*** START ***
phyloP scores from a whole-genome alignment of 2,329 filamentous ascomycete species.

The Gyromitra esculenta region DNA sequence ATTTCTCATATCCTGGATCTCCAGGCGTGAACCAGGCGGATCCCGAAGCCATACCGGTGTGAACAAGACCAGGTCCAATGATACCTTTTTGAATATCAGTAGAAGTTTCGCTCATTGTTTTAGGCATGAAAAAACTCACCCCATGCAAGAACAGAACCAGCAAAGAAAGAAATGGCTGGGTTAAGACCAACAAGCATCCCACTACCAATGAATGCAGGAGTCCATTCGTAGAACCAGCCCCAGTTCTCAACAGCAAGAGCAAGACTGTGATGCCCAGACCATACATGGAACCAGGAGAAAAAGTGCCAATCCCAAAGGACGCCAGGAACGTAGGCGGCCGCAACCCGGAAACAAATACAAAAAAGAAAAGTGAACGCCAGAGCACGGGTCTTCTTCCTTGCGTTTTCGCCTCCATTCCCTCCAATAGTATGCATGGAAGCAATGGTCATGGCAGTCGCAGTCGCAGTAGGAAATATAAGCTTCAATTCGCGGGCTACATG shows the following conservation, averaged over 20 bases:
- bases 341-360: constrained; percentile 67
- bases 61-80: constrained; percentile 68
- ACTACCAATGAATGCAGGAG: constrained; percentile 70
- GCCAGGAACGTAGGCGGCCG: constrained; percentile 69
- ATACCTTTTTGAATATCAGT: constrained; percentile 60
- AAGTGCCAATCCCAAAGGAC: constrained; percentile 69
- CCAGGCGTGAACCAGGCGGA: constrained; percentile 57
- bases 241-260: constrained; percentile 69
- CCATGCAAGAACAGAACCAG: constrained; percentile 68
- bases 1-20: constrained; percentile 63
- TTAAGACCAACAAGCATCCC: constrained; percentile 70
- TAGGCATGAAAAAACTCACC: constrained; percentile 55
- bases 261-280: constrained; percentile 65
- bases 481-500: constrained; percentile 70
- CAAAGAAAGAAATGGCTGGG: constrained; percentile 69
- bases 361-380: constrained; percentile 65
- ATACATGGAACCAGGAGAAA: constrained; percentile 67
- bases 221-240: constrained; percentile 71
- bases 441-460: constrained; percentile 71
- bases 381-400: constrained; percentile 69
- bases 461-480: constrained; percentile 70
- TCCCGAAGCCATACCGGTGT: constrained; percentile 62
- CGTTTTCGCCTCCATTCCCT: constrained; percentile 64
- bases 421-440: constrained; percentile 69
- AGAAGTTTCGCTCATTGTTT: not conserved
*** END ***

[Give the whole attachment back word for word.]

phyloP scores from a whole-genome alignment of 2,329 filamentous ascomycete species.

The Gyromitra esculenta region DNA sequence ATTTCTCATATCCTGGATCTCCAGGCGTGAACCAGGCGGATCCCGAAGCCATACCGGTGTGAACAAGACCAGGTCCAATGATACCTTTTTGAATATCAGTAGAAGTTTCGCTCATTGTTTTAGGCATGAAAAAACTCACCCCATGCAAGAACAGAACCAGCAAAGAAAGAAATGGCTGGGTTAAGACCAACAAGCATCCCACTACCAATGAATGCAGGAGTCCATTCGTAGAACCAGCCCCAGTTCTCAACAGCAAGAGCAAGACTGTGATGCCCAGACCATACATGGAACCAGGAGAAAAAGTGCCAATCCCAAAGGACGCCAGGAACGTAGGCGGCCGCAACCCGGAAACAAATACAAAAAAGAAAAGTGAACGCCAGAGCACGGGTCTTCTTCCTTGCGTTTTCGCCTCCATTCCCTCCAATAGTATGCATGGAAGCAATGGTCATGGCAGTCGCAGTCGCAGTAGGAAATATAAGCTTCAATTCGCGGGCTACATG shows the following conservation, averaged over 20 bases:
- bases 341-360: constrained; percentile 67
- bases 61-80: constrained; percentile 68
- ACTACCAATGAATGCAGGAG: constrained; percentile 70
- GCCAGGAACGTAGGCGGCCG: constrained; percentile 69
- ATACCTTTTTGAATATCAGT: constrained; percentile 60
- AAGTGCCAATCCCAAAGGAC: constrained; percentile 69
- CCAGGCGTGAACCAGGCGGA: constrained; percentile 57
- bases 241-260: constrained; percentile 69
- CCATGCAAGAACAGAACCAG: constrained; percentile 68
- bases 1-20: constrained; percentile 63
- TTAAGACCAACAAGCATCCC: constrained; percentile 70
- TAGGCATGAAAAAACTCACC: constrained; percentile 55
- bases 261-280: constrained; percentile 65
- bases 481-500: constrained; percentile 70
- CAAAGAAAGAAATGGCTGGG: constrained; percentile 69
- bases 361-380: constrained; percentile 65
- ATACATGGAACCAGGAGAAA: constrained; percentile 67
- bases 221-240: constrained; percentile 71
- bases 441-460: constrained; percentile 71
- bases 381-400: constrained; percentile 69
- bases 461-480: constrained; percentile 70
- TCCCGAAGCCATACCGGTGT: constrained; percentile 62
- CGTTTTCGCCTCCATTCCCT: constrained; percentile 64
- bases 421-440: constrained; percentile 69
- AGAAGTTTCGCTCATTGTTT: not conserved